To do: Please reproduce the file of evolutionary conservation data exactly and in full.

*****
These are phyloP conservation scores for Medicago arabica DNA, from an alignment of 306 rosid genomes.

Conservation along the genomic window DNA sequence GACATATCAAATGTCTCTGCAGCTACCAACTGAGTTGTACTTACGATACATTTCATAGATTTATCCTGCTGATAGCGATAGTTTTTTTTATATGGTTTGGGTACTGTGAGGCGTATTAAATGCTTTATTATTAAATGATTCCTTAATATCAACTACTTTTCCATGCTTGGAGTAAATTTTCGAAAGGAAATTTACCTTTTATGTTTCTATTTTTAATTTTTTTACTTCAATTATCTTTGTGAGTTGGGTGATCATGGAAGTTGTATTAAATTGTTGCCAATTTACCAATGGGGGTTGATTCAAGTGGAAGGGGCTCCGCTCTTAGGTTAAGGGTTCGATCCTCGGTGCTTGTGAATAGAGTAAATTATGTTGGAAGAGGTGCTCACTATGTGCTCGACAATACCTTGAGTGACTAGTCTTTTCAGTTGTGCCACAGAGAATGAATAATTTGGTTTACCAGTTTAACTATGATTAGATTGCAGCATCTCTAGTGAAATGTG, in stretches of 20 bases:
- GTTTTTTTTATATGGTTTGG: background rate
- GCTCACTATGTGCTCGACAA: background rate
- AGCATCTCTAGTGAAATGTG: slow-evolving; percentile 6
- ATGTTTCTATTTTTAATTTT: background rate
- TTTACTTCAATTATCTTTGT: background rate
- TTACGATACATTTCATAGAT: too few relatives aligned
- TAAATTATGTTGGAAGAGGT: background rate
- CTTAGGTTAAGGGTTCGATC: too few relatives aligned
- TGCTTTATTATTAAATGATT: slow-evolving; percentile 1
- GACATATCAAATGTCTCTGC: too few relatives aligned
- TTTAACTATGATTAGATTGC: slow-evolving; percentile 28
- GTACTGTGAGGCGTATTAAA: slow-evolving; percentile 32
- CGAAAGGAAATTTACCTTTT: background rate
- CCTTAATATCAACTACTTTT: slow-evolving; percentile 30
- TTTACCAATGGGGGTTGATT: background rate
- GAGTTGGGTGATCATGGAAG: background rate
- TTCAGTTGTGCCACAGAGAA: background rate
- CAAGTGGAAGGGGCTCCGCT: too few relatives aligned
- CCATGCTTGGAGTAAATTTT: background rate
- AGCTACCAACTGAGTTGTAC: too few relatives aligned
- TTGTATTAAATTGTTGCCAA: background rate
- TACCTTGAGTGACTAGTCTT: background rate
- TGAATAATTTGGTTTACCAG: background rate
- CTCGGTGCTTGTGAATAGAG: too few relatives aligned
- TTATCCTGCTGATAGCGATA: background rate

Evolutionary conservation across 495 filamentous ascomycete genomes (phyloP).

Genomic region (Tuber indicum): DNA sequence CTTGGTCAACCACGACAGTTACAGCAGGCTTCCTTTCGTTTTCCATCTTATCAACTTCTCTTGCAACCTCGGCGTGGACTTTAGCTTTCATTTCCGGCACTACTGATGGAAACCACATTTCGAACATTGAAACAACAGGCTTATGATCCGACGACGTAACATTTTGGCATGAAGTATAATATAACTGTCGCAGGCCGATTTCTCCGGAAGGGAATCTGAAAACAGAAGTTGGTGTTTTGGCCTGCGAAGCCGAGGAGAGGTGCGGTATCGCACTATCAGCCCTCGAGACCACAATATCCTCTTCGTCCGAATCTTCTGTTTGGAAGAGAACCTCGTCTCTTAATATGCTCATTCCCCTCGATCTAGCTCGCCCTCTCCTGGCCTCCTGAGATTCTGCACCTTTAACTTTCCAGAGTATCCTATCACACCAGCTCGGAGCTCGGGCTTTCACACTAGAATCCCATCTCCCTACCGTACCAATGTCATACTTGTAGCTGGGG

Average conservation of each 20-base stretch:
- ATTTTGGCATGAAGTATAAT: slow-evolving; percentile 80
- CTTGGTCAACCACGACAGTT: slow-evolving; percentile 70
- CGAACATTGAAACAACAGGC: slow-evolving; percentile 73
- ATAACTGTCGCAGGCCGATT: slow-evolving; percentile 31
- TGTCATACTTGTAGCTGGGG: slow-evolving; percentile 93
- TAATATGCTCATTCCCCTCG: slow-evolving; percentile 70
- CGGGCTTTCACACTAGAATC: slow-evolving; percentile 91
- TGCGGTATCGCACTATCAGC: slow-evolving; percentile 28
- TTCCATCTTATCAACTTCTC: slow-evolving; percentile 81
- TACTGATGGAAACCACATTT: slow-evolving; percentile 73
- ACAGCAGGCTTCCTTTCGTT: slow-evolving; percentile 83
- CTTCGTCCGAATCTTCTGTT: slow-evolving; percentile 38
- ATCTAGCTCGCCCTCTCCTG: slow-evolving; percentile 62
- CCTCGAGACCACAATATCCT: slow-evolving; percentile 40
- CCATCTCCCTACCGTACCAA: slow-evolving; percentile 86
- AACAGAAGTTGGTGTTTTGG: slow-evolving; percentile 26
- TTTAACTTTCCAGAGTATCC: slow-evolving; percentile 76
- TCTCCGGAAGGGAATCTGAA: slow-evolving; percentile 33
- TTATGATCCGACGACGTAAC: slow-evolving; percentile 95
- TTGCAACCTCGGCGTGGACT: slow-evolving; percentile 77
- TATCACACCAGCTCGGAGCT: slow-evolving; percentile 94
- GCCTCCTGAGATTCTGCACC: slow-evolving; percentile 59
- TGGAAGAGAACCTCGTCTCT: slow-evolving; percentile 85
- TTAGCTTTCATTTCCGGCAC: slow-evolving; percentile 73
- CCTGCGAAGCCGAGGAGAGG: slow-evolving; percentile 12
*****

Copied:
These are phyloP conservation scores for Medicago arabica DNA, from an alignment of 306 rosid genomes.

Conservation along the genomic window DNA sequence GACATATCAAATGTCTCTGCAGCTACCAACTGAGTTGTACTTACGATACATTTCATAGATTTATCCTGCTGATAGCGATAGTTTTTTTTATATGGTTTGGGTACTGTGAGGCGTATTAAATGCTTTATTATTAAATGATTCCTTAATATCAACTACTTTTCCATGCTTGGAGTAAATTTTCGAAAGGAAATTTACCTTTTATGTTTCTATTTTTAATTTTTTTACTTCAATTATCTTTGTGAGTTGGGTGATCATGGAAGTTGTATTAAATTGTTGCCAATTTACCAATGGGGGTTGATTCAAGTGGAAGGGGCTCCGCTCTTAGGTTAAGGGTTCGATCCTCGGTGCTTGTGAATAGAGTAAATTATGTTGGAAGAGGTGCTCACTATGTGCTCGACAATACCTTGAGTGACTAGTCTTTTCAGTTGTGCCACAGAGAATGAATAATTTGGTTTACCAGTTTAACTATGATTAGATTGCAGCATCTCTAGTGAAATGTG, in stretches of 20 bases:
- GTTTTTTTTATATGGTTTGG: background rate
- GCTCACTATGTGCTCGACAA: background rate
- AGCATCTCTAGTGAAATGTG: slow-evolving; percentile 6
- ATGTTTCTATTTTTAATTTT: background rate
- TTTACTTCAATTATCTTTGT: background rate
- TTACGATACATTTCATAGAT: too few relatives aligned
- TAAATTATGTTGGAAGAGGT: background rate
- CTTAGGTTAAGGGTTCGATC: too few relatives aligned
- TGCTTTATTATTAAATGATT: slow-evolving; percentile 1
- GACATATCAAATGTCTCTGC: too few relatives aligned
- TTTAACTATGATTAGATTGC: slow-evolving; percentile 28
- GTACTGTGAGGCGTATTAAA: slow-evolving; percentile 32
- CGAAAGGAAATTTACCTTTT: background rate
- CCTTAATATCAACTACTTTT: slow-evolving; percentile 30
- TTTACCAATGGGGGTTGATT: background rate
- GAGTTGGGTGATCATGGAAG: background rate
- TTCAGTTGTGCCACAGAGAA: background rate
- CAAGTGGAAGGGGCTCCGCT: too few relatives aligned
- CCATGCTTGGAGTAAATTTT: background rate
- AGCTACCAACTGAGTTGTAC: too few relatives aligned
- TTGTATTAAATTGTTGCCAA: background rate
- TACCTTGAGTGACTAGTCTT: background rate
- TGAATAATTTGGTTTACCAG: background rate
- CTCGGTGCTTGTGAATAGAG: too few relatives aligned
- TTATCCTGCTGATAGCGATA: background rate

Evolutionary conservation across 495 filamentous ascomycete genomes (phyloP).

Genomic region (Tuber indicum): DNA sequence CTTGGTCAACCACGACAGTTACAGCAGGCTTCCTTTCGTTTTCCATCTTATCAACTTCTCTTGCAACCTCGGCGTGGACTTTAGCTTTCATTTCCGGCACTACTGATGGAAACCACATTTCGAACATTGAAACAACAGGCTTATGATCCGACGACGTAACATTTTGGCATGAAGTATAATATAACTGTCGCAGGCCGATTTCTCCGGAAGGGAATCTGAAAACAGAAGTTGGTGTTTTGGCCTGCGAAGCCGAGGAGAGGTGCGGTATCGCACTATCAGCCCTCGAGACCACAATATCCTCTTCGTCCGAATCTTCTGTTTGGAAGAGAACCTCGTCTCTTAATATGCTCATTCCCCTCGATCTAGCTCGCCCTCTCCTGGCCTCCTGAGATTCTGCACCTTTAACTTTCCAGAGTATCCTATCACACCAGCTCGGAGCTCGGGCTTTCACACTAGAATCCCATCTCCCTACCGTACCAATGTCATACTTGTAGCTGGGG

Average conservation of each 20-base stretch:
- ATTTTGGCATGAAGTATAAT: slow-evolving; percentile 80
- CTTGGTCAACCACGACAGTT: slow-evolving; percentile 70
- CGAACATTGAAACAACAGGC: slow-evolving; percentile 73
- ATAACTGTCGCAGGCCGATT: slow-evolving; percentile 31
- TGTCATACTTGTAGCTGGGG: slow-evolving; percentile 93
- TAATATGCTCATTCCCCTCG: slow-evolving; percentile 70
- CGGGCTTTCACACTAGAATC: slow-evolving; percentile 91
- TGCGGTATCGCACTATCAGC: slow-evolving; percentile 28
- TTCCATCTTATCAACTTCTC: slow-evolving; percentile 81
- TACTGATGGAAACCACATTT: slow-evolving; percentile 73
- ACAGCAGGCTTCCTTTCGTT: slow-evolving; percentile 83
- CTTCGTCCGAATCTTCTGTT: slow-evolving; percentile 38
- ATCTAGCTCGCCCTCTCCTG: slow-evolving; percentile 62
- CCTCGAGACCACAATATCCT: slow-evolving; percentile 40
- CCATCTCCCTACCGTACCAA: slow-evolving; percentile 86
- AACAGAAGTTGGTGTTTTGG: slow-evolving; percentile 26
- TTTAACTTTCCAGAGTATCC: slow-evolving; percentile 76
- TCTCCGGAAGGGAATCTGAA: slow-evolving; percentile 33
- TTATGATCCGACGACGTAAC: slow-evolving; percentile 95
- TTGCAACCTCGGCGTGGACT: slow-evolving; percentile 77
- TATCACACCAGCTCGGAGCT: slow-evolving; percentile 94
- GCCTCCTGAGATTCTGCACC: slow-evolving; percentile 59
- TGGAAGAGAACCTCGTCTCT: slow-evolving; percentile 85
- TTAGCTTTCATTTCCGGCAC: slow-evolving; percentile 73
- CCTGCGAAGCCGAGGAGAGG: slow-evolving; percentile 12